So I have taken stock. All 12 of the 1990 shows are missing. Matches exist in various places online and I am hopeful that I can paste together full shows from the offerings out there. Of the remaining shows of 1989 the entirety of FIGHTING BASE NAGANO (15/31) is a complete disc while neither day of the two day show at Korakuen (FORCE KORAKUEN 2 DAYS, 16/31 & 17/31 respectively) are in my possession. Rounding out the year are the full shows of FIGHTING ART (18/31) and the big U-COSMOS (19/31) show at the Tokyo Dome. What this means for the future of this particular and peculiar piece of preservation I do not know yet but I have a foreboding similar to that of a young lion ahead of a New Japan show who Minoru Suzuki has just asked to go to the ring for some pre-match stretching.

But soft, what light through yonder tree breaks?
It is the east, and Maeda is the sun.

On to the show in our midst. Light bursts through the trees near the Yokohama Arena and casts a yellow glow over the queuing masses as some deeply annoying arrhythmic music plays before cutting to a new age-synth informed montage of various top athletes of the UWF wandering around ahead of their fights. I don't want to spoil the matches they're setting up ahead of time but my god they look like humdingers. One of them made it to #6 in that coveted UWF self-analysing top ten of 1988 and 1989.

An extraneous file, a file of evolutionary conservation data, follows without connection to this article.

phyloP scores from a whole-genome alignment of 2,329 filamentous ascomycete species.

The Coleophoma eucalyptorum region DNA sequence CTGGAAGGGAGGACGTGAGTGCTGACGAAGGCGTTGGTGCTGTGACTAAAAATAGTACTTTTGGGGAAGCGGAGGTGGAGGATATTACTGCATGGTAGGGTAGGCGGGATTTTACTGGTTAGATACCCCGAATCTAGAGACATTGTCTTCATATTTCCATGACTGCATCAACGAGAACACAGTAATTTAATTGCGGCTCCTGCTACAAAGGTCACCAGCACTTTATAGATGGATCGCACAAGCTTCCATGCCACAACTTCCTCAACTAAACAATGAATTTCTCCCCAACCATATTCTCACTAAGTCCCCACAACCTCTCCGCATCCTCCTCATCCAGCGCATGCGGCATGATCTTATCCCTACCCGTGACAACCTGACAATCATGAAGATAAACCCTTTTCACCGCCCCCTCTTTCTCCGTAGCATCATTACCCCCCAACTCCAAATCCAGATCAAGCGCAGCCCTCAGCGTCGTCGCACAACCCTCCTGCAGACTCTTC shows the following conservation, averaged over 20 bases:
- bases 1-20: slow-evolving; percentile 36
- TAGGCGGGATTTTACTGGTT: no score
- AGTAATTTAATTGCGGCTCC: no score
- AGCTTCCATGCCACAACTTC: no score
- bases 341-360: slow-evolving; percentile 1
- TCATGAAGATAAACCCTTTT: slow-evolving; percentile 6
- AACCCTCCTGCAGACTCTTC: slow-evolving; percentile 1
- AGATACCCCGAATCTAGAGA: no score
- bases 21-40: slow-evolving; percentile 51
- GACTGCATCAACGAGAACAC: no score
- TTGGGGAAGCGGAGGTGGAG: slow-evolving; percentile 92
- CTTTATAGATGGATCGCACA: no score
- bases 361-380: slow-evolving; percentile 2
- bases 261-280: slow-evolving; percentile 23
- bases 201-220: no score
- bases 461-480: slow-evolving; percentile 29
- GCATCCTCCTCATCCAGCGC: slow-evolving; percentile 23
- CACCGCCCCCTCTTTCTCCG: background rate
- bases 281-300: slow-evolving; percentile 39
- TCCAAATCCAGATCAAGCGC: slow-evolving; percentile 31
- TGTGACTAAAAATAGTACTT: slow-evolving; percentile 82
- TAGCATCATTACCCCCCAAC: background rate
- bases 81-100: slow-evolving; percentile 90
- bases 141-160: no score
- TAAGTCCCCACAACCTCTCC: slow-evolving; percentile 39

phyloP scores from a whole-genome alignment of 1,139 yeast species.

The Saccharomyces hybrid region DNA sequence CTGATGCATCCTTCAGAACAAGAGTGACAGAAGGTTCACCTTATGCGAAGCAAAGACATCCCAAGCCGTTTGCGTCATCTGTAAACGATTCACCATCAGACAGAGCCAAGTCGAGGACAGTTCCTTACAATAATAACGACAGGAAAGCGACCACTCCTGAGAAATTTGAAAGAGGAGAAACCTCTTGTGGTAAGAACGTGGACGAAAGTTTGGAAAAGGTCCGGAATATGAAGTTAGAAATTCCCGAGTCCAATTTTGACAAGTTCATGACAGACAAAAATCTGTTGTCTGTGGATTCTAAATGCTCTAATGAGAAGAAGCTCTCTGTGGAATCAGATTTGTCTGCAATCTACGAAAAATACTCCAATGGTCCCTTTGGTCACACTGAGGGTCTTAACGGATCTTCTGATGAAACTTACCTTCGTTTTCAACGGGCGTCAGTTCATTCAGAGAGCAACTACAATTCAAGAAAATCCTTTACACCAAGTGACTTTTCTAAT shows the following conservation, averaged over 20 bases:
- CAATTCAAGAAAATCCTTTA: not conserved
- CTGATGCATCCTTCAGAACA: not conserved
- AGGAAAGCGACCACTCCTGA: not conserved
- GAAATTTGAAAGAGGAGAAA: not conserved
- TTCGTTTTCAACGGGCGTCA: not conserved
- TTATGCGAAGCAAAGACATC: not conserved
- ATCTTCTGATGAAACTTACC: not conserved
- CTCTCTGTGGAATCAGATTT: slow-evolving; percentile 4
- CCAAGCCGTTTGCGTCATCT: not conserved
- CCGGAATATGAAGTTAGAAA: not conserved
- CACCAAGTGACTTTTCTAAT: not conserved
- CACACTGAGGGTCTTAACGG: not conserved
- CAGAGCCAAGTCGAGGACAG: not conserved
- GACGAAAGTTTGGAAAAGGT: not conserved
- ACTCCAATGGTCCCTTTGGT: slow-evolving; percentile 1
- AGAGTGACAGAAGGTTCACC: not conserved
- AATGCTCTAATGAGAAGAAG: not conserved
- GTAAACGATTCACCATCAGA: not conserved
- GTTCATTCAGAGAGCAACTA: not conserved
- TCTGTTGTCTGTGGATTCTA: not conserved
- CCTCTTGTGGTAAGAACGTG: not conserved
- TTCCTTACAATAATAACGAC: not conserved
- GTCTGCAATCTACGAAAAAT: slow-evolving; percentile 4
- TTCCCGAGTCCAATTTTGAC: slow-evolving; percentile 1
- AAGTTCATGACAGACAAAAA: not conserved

And then the beloved upbeat UWF theme tune and time for the parade and the fighters emerge flanked by a ring boy who looks a lot like Kiyoshi Tamura but could be someone else. The crowd are going nuts already for this and even guys like Tatsuo Nakano are being heartily clapped on the back on his way down to the ring (I mean Nakano is awesome but in UWF world he is low-ranked).